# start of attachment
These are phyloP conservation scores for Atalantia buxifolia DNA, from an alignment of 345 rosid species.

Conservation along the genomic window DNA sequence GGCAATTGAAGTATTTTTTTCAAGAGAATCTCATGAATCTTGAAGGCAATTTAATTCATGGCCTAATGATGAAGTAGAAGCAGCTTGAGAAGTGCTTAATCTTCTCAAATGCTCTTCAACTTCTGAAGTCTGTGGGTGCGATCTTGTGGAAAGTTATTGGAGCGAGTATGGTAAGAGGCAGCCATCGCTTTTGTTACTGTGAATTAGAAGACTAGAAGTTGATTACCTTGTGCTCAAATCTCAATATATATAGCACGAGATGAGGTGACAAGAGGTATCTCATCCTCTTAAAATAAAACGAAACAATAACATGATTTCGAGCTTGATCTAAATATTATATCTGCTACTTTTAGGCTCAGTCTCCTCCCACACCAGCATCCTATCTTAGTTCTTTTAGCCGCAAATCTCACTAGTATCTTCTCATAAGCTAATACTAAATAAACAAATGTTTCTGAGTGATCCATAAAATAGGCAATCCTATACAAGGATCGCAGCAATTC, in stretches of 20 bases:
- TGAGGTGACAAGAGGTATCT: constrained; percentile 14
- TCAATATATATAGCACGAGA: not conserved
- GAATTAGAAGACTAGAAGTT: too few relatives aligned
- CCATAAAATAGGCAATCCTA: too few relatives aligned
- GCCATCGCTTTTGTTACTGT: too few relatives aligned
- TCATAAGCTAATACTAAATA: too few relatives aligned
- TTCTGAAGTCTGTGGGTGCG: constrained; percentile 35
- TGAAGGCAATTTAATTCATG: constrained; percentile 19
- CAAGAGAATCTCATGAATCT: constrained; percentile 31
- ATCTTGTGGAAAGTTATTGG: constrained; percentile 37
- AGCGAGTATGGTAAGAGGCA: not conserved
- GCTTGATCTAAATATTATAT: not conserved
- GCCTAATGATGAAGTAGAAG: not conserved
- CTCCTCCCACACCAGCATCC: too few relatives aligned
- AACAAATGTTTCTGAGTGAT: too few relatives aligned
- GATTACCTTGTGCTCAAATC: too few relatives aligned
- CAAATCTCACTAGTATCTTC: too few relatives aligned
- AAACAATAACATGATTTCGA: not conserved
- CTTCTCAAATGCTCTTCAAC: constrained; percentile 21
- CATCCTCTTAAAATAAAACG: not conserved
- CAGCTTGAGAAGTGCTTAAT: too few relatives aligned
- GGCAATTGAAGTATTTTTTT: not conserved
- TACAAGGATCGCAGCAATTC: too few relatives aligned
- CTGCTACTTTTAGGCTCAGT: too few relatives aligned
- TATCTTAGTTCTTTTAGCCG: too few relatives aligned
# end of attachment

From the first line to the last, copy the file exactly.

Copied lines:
These are phyloP conservation scores for Atalantia buxifolia DNA, from an alignment of 345 rosid species.

Conservation along the genomic window DNA sequence GGCAATTGAAGTATTTTTTTCAAGAGAATCTCATGAATCTTGAAGGCAATTTAATTCATGGCCTAATGATGAAGTAGAAGCAGCTTGAGAAGTGCTTAATCTTCTCAAATGCTCTTCAACTTCTGAAGTCTGTGGGTGCGATCTTGTGGAAAGTTATTGGAGCGAGTATGGTAAGAGGCAGCCATCGCTTTTGTTACTGTGAATTAGAAGACTAGAAGTTGATTACCTTGTGCTCAAATCTCAATATATATAGCACGAGATGAGGTGACAAGAGGTATCTCATCCTCTTAAAATAAAACGAAACAATAACATGATTTCGAGCTTGATCTAAATATTATATCTGCTACTTTTAGGCTCAGTCTCCTCCCACACCAGCATCCTATCTTAGTTCTTTTAGCCGCAAATCTCACTAGTATCTTCTCATAAGCTAATACTAAATAAACAAATGTTTCTGAGTGATCCATAAAATAGGCAATCCTATACAAGGATCGCAGCAATTC, in stretches of 20 bases:
- TGAGGTGACAAGAGGTATCT: constrained; percentile 14
- TCAATATATATAGCACGAGA: not conserved
- GAATTAGAAGACTAGAAGTT: too few relatives aligned
- CCATAAAATAGGCAATCCTA: too few relatives aligned
- GCCATCGCTTTTGTTACTGT: too few relatives aligned
- TCATAAGCTAATACTAAATA: too few relatives aligned
- TTCTGAAGTCTGTGGGTGCG: constrained; percentile 35
- TGAAGGCAATTTAATTCATG: constrained; percentile 19
- CAAGAGAATCTCATGAATCT: constrained; percentile 31
- ATCTTGTGGAAAGTTATTGG: constrained; percentile 37
- AGCGAGTATGGTAAGAGGCA: not conserved
- GCTTGATCTAAATATTATAT: not conserved
- GCCTAATGATGAAGTAGAAG: not conserved
- CTCCTCCCACACCAGCATCC: too few relatives aligned
- AACAAATGTTTCTGAGTGAT: too few relatives aligned
- GATTACCTTGTGCTCAAATC: too few relatives aligned
- CAAATCTCACTAGTATCTTC: too few relatives aligned
- AAACAATAACATGATTTCGA: not conserved
- CTTCTCAAATGCTCTTCAAC: constrained; percentile 21
- CATCCTCTTAAAATAAAACG: not conserved
- CAGCTTGAGAAGTGCTTAAT: too few relatives aligned
- GGCAATTGAAGTATTTTTTT: not conserved
- TACAAGGATCGCAGCAATTC: too few relatives aligned
- CTGCTACTTTTAGGCTCAGT: too few relatives aligned
- TATCTTAGTTCTTTTAGCCG: too few relatives aligned